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61 ‘Cop City’ protesters indicted on RICO charges. Opponents question the timeline and motivation

By Ryan Young, Kevin Conlon and Holly Yan, CNN

(CNN) — More than 60 people have been named in a state RICO indictment filed in connection with the yearslong campaign by protesters in Georgia to thwart construction of the Atlanta Public Safety Training Center – dubbed “Cop City” by detractors.

“All 61 defendants have been charged with Violation of the Racketeer Influenced and Corrupt Organizations Act,” Republican Attorney General Chris Carr’s office said in a statement Tuesday. “Several of the defendants are also facing separate charges of Domestic Terrorism, Attempted Arson in the First Degree, and Money Laundering.”

Georgia’s RICO law is similar to a federal one that targets so-called criminal enterprises. It is the same state statute under which former President Donald Trump and 18 co-defendants have been accused of breaking laws in the Georgia 2020 election subversion case.

Debate over the public safety training facility has been brewing for years. The Atlanta Police Foundation, which is helping to fund the project, has said it’s needed to help boost morale and recruitment among police and firefighter ranks now using substandard or borrowed facilities. Protesters have decried its potential environmental impact and possible role in the further militarization of police, with some camping out at the site for months and clashing with police.

The Vote to Stop Cop City Coalition, which opposes the project, denounced the RICO indictment and questioned the motivation behind it.

“These charges, like the previous repressive prosecutions by the State of Georgia, seek to intimidate protestors, legal observers, and bail funds alike, and send the chilling message that any dissent to Cop City will be punished with the full power and violence of the government,” the coalition said.

“Further, the documents use the day George Floyd was murdered as the date the alleged criminal acts began. This is months before anyone was even aware of Cop City, and is a clear assault on the broader movement for racial justice and equity,” the group said.

The 109-page indictment indeed alleges criminal activity related to the training center site happened “on or between May 25, 2020 and August 25, 2023.” Floyd was killed May 25, 2020, by a Minneapolis police officer – tipping off a nationwide reckoning over police use of force against people of color – but the “Cop City” training center site wasn’t announced until 2021.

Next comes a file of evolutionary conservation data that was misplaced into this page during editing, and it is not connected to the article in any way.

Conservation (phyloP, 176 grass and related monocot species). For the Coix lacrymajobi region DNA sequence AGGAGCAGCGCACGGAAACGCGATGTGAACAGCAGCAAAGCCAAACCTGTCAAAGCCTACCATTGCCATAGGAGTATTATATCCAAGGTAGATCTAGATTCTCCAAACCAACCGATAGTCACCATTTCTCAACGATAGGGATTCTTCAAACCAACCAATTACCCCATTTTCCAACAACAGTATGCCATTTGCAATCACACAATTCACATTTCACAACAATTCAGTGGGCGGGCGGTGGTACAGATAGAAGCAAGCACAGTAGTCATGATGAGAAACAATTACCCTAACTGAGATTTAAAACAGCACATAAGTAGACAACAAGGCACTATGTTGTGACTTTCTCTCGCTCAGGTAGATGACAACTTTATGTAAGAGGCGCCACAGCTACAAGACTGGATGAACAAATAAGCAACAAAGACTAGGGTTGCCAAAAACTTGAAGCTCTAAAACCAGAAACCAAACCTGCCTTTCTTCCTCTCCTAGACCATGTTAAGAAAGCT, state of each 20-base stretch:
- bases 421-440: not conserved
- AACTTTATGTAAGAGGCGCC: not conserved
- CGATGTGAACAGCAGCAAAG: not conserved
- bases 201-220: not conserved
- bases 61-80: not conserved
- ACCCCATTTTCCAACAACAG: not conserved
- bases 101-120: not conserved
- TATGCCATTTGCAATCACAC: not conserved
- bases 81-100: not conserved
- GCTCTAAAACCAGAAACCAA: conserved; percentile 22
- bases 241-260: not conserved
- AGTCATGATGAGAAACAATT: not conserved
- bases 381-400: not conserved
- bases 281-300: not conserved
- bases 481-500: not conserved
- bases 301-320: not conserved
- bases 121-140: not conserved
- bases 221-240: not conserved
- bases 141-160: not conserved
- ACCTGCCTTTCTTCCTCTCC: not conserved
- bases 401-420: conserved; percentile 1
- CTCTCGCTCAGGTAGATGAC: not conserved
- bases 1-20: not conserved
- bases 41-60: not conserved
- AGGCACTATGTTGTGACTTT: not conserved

“Carr’s actions are a part of a retaliatory pattern of prosecutions against organizers nationwide that attack the right to protest and freedom of speech,” the Vote to Stop Cop City Coalition said.

A 26-year-old protester was killed in January at the planned site of the 85-acre, $90 million training center when officers trying to clear it opened fire. Manuel Esteban Paez Terán sustained at least some wounds while seated with hands raised, an autopsy commissioned by the family found, attorneys said. An autopsy from the DeKalb County Medical Examiner’s office noted at least 57 gunshot wounds. The Georgia Bureau of Investigation has said officers shot Terán after Terán shot and seriously wounded a state trooper. The DeKalb medical examiner found no visible gunpowder observed on Terán’s hands.

Then in March, some protesters were charged with domestic terrorism, including for alleged acts at the site including hurling large rocks, bricks, fireworks and Molotov cocktails at officers, the Atlanta Police Department said in a statement. Activists at the time disputed authorities’ characterization: According to Defend the Atlanta Forest, police targeted people at a “local family-friendly music festival” in a public park separate from the construction site.

Police described the accused as “violent agitators.” A similar term, “outside agitators,” has been used broadly by authorities for decades to discredit protesters, including civil rights activists.

Of the 61 defendants indicted August 28, 13 are from Georgia, the attorney general’s office said. It said all defendants are members of Defend the Atlanta Forest, Carr said, describing it as an “anarchist, anti-police, and anti-business extremist organization.”

CNN has reached out to Defend the Atlanta Forest for comment.

Stop Cop City, which also opposes construction of the site, condemned the indictment.

“These charges not only attempt to criminalize the resistance against Cop City, but try to associate our current resistance to the 2020 uprising in Atlanta,” the group posted on Instagram, referring to protests after Floyd’s murder. “This document and AG Chris Carr’s own press conference makes it very clear that Cop City is the state’s response to the 2020 uprising and that any dissent against it is to be crushed.”

But the attorney general said, “Violence is not political speech.”

“If you come to our state and shoot a police officer, throw Molotov cocktails at law enforcement, set fire to police vehicles, damage construction equipment, vandalize private homes and businesses, and terrorize their occupants, you can and will be held accountable,” he said.

“As I have said for months, the state of Georgia would not tolerate the repeated acts of violence and destruction that have occurred in an attempt to stop the construction.”

The investigation was led by the Georgia Bureau of Investigation in partnership with law enforcement organizations including the Atlanta Police Department and the Federal Bureau of Investigation, Carr said.

™ & © 2023 Cable News Network, Inc., a Warner Bros. Discovery Company. All rights reserved.

CNN’s Christina Maxouris and Devan Cole contributed to this report.

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